Celtics hold on in final moments to edge out Nuggets, 111-110

Celtics hold on in final moments to edge out Nuggets, 111-110

Oh. So. Close.

The Boston Celtics squeaked out a 111-110 win over the Denver Nuggets, as Will Barton’s desperation heave was short of the rim only to be grabbed in mid-air by a Nuggets play who put it in after the game clock expired. 

MORE CELTICS - How Clippers trading Griffin impacts the C's

It was yet another one of those games when the Celtics had their share of not-so-great stretches of play, only to make the plays needed to escape with a win. 

Boston (36-15) closes out its four-game West coast trip with a 2-2 split.

Kyrie Irving led all scorers with 27 points. Jayson Tatum had 20 points, six rebounds and four assists. Off the bench, Boston got a nice lift from Marcus Morris had 14 points with Terry Rozier tallying a near double-double with eight points and nine rebounds to go with six assists. 

Al Horford had a good look in the lane with just a few seconds to play, sucking in the Denver defense. Rather than take the shot, he kicked it out to Jaylen Brown whose three-pointer went below the rim, than out, then back down again to give Boston a 3-point lead and proved to be the game-winning points.

It was a play that served as a reminder of the trust that the Celtics players have in one another.

The fourth quarter did not get off to the best of starts for the Celtics as they soon found themselves down 88-82 following a 3-pointer by Trey Lyles. 

But the Celtics began exchanging basket-for-basket with the Nuggets, with an occasional defensive stop thrown in that would prove to be just what the Celtics needed. 

The Celtics regained the lead on an Irving driving lay-up that put Boston back on top 92-91.

Boston began to expand its lead, but the Nuggets managed to stay within striking distance. 

A pair of free throws by Denver’s Nikola Jokovic made it a one-point game, only for Jayson Tatum to continue what was a strong night with an uncontested dunk to increase Boston’s lead to 103-100. He finished with a double-double of 24 points, 11 rebounds along with five assists. Will Barton chipped in with 19 points, seven rebounds, seven assists with Trey Lyles providing 20 points and seven rebounds off the Nuggets bench.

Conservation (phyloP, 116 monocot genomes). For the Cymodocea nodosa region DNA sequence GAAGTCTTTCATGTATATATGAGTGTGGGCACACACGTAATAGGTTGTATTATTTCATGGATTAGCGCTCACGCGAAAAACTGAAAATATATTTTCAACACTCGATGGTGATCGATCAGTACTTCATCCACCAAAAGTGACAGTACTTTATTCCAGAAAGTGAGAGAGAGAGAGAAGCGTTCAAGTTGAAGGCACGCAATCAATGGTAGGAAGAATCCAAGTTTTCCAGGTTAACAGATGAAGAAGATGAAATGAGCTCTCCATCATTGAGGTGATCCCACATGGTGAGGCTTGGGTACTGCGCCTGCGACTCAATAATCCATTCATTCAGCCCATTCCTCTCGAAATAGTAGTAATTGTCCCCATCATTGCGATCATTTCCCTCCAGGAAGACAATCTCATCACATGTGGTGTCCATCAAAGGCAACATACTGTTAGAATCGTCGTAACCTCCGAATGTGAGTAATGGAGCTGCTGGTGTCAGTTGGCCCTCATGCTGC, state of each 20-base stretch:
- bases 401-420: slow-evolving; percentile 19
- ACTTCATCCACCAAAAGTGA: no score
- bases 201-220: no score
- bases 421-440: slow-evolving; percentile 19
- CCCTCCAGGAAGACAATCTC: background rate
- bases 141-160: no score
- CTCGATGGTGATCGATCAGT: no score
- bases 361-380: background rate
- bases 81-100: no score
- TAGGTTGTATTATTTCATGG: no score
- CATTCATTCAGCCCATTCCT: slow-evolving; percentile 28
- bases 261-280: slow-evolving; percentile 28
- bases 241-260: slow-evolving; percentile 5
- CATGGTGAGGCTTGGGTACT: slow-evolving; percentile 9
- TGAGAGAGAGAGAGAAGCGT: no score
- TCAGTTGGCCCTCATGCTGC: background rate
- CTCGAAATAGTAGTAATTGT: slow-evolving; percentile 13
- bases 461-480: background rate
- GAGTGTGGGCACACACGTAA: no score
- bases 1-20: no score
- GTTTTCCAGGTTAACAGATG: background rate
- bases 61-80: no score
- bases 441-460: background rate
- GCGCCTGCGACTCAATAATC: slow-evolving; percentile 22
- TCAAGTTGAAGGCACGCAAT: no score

Denver continued to chip away at Boston’s lead, and had the ball down 108-106 with 59 seconds to play after an improbable bank shot by Irving did not count because he released it just half-second after the shot clock expired.

The Nuggets made the most of their opportunity with Jamal Murray scoring with 43 seconds to play to tie the game at 108-all.

After a Celtics time-out was called, Jaylen Brown drained a corner 3-pointer to put Boston ahead with 33 seconds to play. 

The down-to-the-wire ending was in stark contrast to how the game played out in the first two quarters of play. 

After a solid first half in which the Celtics led by as many as 20 points, the Nuggets came storming back to start the third quarter, trimming Boston’s lead to 66-60 following a Plumlee dunk leading to a Boston time-out with 7:10 to play in the quarter. 

The Nuggets continued to surge back into the game, making it a one-possession game following a Will Barton lay-up. 

Denver continued to surge back into the game and took a slim 82-80 lead going into the fourth quarter.


Blakely's Game 4 Storylines: Brown knows he's got to be better early

Blakely's Game 4 Storylines: Brown knows he's got to be better early

CLEVELAND – That old basketball adage of “taking it one game at a time” has been modernized by today’s players, who have replaced it with “staying in the moment.”

Jaylen Brown is part of that movement, for sure.

Still, Brown has long exposed us to the reality that he’s a next-level thinker, someone who balances the reality of today with the promise that tomorrow brings, basketball and otherwise.

That’s why for him, the connectivity between tonight’s game and Boston’s ultimate goal – winning a championship – are intertwined in such a way that you can’t realistically look at one without acknowledgement of the other, which is why he’s operating on a level of focus unlike any prior to this point in his basketball career.

“We’re two games away from going to the NBA Finals,” Brown told NBC Sports Boston. “And six [wins] away from doing something special. We’re too close and we came too far to not be focused.”

And Brown knows his play will be among the keys to Boston leaving Cleveland with a Game 4 win and with that, absolute control of the series.

In Boston’s two wins in this series, Brown averaged 13.5 points in the first quarter.

The Game 3 loss saw Brown go scoreless in the first quarter while taking one shot attempt.

“We have to come in and play Celtics basketball and find ways to win,” Brown said.

Here are five other under-the-radar storylines heading into tonight’s Game 4 at Quicken Loans Arena: